A grieving mum shared her own miscarriage experience to encourage others to break the stigma and talk about it more.

**Trigger warning**

Emily shared she was eight weeks pregnant when a routine ultrasound revealed she was about to experience a miscarriage.

“I had to pee so badly but they wouldn’t let me go.

They said I needed a full bladder because it’s easier to see the baby during the ultrasound. I remember feeling so frustrated not only because of my full bladder, but because I had to fill out what seemed like 50 pages of paperwork before I could empty my bladder and see the baby I’d been waiting to see for 8 weeks.

I finally was walked to the back room where I was greeted with a smile from everyone because the happiness from carrying a baby was contagious. The ultrasound began and I saw the images right in front of me. My heart was beating out of my chest. This was exciting!

This was a day my husband and I had been waiting for, for over a year.

But these images were different than the ones I’ve seen on Facebook that all my girlfriends had posted, something was wrong.

I saw nothing because my body was just hours away from miscarrying.

My ultrasound tech was quiet and I just knew. She left the room and my husband quickly assured me that “everything is fine.” But don’t tell that to a girl who has seen hundreds of ultrasound photos, who has searched Instagram for the hashtag “8weeks” to see what her baby now looked like.

I knew it wasn’t right and it wasn’t.

I remember being afraid to cry. I didn’t feel as if I deserved to cry because “I wasn’t that far along,” and “this happens all the time.”

I remember holding back the tears with every ounce of my being and not being able to look my husband in the face because I knew his pain would break me.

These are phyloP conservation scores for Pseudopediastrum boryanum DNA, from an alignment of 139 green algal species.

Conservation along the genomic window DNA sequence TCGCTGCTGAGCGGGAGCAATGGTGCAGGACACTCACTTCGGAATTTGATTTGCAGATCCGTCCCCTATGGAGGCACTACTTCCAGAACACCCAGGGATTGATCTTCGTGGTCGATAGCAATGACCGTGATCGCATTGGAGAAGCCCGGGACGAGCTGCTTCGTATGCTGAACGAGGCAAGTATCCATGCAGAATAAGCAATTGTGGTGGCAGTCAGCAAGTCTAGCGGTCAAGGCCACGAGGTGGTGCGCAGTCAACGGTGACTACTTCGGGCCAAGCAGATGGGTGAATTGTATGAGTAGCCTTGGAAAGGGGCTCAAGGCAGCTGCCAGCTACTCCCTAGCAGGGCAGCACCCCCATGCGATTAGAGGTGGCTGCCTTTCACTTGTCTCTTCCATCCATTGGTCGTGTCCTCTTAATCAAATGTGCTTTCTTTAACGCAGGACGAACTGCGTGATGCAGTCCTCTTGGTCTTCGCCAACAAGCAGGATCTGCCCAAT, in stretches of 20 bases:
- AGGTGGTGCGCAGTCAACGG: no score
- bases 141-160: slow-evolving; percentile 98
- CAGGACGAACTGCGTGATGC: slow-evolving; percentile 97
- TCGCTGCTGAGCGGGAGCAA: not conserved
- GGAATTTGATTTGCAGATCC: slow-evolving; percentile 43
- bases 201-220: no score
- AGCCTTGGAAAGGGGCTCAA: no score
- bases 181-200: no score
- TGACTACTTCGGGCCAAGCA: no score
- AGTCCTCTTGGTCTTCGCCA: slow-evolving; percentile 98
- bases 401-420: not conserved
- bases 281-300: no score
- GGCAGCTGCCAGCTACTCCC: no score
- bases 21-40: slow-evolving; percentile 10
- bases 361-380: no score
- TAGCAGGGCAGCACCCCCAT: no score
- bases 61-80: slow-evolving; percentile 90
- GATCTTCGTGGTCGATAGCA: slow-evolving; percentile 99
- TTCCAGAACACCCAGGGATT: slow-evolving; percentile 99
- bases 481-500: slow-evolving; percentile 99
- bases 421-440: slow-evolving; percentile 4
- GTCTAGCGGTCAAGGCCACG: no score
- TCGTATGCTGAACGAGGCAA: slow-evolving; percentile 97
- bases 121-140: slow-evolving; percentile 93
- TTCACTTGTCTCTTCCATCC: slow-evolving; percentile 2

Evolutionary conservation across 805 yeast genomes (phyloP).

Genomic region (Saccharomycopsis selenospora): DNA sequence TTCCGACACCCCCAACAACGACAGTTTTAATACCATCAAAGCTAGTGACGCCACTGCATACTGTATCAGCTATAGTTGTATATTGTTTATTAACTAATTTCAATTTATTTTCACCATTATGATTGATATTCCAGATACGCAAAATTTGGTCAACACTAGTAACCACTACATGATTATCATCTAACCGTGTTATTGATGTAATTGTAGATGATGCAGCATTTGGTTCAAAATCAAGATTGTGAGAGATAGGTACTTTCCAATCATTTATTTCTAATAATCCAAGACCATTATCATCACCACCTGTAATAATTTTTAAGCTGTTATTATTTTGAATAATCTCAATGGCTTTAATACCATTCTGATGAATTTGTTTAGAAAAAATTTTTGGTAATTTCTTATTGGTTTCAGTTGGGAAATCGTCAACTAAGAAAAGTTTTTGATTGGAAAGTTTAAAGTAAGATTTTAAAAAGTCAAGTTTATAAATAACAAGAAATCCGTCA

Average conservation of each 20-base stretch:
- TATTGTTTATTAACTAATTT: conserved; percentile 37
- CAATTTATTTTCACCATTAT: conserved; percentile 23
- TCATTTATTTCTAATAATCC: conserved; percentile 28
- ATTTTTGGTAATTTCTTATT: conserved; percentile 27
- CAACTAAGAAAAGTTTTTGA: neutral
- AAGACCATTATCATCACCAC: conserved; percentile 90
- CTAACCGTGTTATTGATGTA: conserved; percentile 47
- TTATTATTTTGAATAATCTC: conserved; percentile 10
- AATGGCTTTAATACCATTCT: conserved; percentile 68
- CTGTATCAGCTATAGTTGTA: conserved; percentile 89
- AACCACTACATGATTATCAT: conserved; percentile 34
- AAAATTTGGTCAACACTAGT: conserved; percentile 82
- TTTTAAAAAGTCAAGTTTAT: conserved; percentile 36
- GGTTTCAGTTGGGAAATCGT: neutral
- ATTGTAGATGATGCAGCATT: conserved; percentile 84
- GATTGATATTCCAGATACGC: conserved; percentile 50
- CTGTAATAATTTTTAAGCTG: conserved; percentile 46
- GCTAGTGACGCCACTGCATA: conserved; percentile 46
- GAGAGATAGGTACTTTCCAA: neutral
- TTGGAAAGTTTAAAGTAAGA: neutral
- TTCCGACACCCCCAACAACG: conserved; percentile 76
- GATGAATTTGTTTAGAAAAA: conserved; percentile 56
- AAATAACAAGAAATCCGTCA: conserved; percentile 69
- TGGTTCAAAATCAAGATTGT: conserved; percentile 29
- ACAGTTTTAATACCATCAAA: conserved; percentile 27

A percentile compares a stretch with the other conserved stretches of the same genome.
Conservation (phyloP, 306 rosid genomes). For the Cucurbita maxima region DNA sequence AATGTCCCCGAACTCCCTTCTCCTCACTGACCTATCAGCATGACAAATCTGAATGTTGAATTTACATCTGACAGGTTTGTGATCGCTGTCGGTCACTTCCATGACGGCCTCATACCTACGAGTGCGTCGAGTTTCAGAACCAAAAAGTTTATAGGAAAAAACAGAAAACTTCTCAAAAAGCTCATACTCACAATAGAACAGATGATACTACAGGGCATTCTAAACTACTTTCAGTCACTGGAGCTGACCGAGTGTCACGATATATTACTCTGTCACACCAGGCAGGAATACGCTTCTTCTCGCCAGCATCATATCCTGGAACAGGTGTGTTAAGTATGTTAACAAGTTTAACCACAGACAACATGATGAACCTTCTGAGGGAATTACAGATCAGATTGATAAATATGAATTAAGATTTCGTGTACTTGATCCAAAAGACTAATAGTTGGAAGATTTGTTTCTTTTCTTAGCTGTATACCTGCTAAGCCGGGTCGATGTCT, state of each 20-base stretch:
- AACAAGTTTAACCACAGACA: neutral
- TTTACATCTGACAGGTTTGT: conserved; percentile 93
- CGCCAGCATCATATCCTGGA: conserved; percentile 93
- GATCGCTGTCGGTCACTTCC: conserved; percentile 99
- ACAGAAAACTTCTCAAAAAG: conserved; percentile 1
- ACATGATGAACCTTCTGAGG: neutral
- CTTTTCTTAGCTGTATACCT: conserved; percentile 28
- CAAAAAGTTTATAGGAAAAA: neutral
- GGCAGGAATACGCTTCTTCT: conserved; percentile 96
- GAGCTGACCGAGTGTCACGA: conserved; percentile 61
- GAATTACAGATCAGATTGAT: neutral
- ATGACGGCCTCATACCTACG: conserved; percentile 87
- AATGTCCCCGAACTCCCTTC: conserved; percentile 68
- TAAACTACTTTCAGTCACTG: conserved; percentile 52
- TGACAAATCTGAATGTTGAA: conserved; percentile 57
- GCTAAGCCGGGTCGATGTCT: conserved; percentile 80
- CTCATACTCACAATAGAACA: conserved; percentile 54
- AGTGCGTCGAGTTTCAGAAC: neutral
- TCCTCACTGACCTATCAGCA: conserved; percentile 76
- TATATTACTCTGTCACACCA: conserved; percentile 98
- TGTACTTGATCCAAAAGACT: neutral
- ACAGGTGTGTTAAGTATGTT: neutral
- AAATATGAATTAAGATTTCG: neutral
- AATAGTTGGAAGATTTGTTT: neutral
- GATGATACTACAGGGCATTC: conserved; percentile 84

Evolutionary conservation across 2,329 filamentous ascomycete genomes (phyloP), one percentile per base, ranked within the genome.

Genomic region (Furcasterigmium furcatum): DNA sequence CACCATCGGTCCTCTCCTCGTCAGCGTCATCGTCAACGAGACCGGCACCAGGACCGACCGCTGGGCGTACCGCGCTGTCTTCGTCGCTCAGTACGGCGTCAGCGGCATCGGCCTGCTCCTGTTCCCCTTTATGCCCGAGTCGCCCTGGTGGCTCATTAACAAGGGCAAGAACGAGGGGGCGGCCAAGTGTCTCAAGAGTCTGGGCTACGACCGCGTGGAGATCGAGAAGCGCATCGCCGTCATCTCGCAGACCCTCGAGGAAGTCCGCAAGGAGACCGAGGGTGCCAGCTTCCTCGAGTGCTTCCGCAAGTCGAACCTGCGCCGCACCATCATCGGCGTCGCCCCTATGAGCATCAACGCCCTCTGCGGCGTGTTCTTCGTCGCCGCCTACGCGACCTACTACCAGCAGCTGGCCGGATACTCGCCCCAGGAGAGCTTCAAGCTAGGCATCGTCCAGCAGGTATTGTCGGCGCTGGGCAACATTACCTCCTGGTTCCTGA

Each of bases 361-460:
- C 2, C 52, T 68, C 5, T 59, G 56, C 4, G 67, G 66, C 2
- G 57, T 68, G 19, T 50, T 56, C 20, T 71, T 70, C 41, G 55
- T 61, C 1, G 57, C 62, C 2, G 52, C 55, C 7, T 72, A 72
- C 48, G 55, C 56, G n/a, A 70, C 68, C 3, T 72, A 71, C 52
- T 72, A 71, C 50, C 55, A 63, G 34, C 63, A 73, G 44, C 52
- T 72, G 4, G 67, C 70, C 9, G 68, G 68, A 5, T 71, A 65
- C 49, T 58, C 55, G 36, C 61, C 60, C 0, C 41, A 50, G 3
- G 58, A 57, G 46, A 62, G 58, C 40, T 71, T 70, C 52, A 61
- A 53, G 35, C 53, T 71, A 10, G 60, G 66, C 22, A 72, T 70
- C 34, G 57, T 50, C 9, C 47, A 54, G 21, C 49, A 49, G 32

I was sent home to let my body naturally run its course and it did. I felt everything but had nothing to show for it. My doctor didn’t let me leave without warning and she was right about everything. But what she didn’t warn me about was everything that would happen after the initial heartbreak and pain.

She didn’t tell me I was going to be reminded for weeks to come because my body was going to take that long to “clean out.” She didn’t tell me I was going to have to watch my husband weep. She didn’t tell me how hard it was going to be to tell my mom what had happened. She didn’t tell me that my body was going to continue thinking it was pregnant for weeks to come. She didn’t tell me how hard it was going be to tell people I was fine when I wasn’t. She didn’t tell me that this was going to make me a jealous person over-night. She didn’t tell me how much harder the question “when are you having kids?” was going to be. And she didn’t tell me that it was going to be so hard losing someone I had never met.

But she did tell me it was okay to cry and she did tell me that I wasn’t alone.

Miscarriages are SO real and so common, in fact, one out of four women experience a miscarriage; but don’t let that confuse you into thinking it hurts any less. As large as this statistic is, I still felt alone and I have finally figured out why: because no one talks about it.

It wasn’t until I started talking about it to my friends and family that I slowly realized I wasn’t alone. That my mom, my aunt, my sister, my sisters best friend all have experienced this heartbreak and pain, a heartbreak and pain I wouldn’t wish upon my worst enemy.

People may wonder why I choose to talk about this after months have passed, but it’s the harsh reality that time really doesn’t heal all wounds so I am hoping sharing my story will help with the healing process. I am not looking for pity and I am not looking for answers. I am sharing this so that maybe one less woman will feel alone and use this as a reminder or message that there is hope after this heartbreak.

This is my hope for you…

I hope that you won’t feel alone.
I hope that you let yourself cry.
I hope that you will see the light at the end of the tunnel.
I hope that though your faith will be tested, you will be strong.
I hope you find peace.
I hope you won’t be afraid to try again.
I hope that you don’t blame yourself.
I hope that your friends hug you a little tighter.
I hope that you give someone else hope through your hardship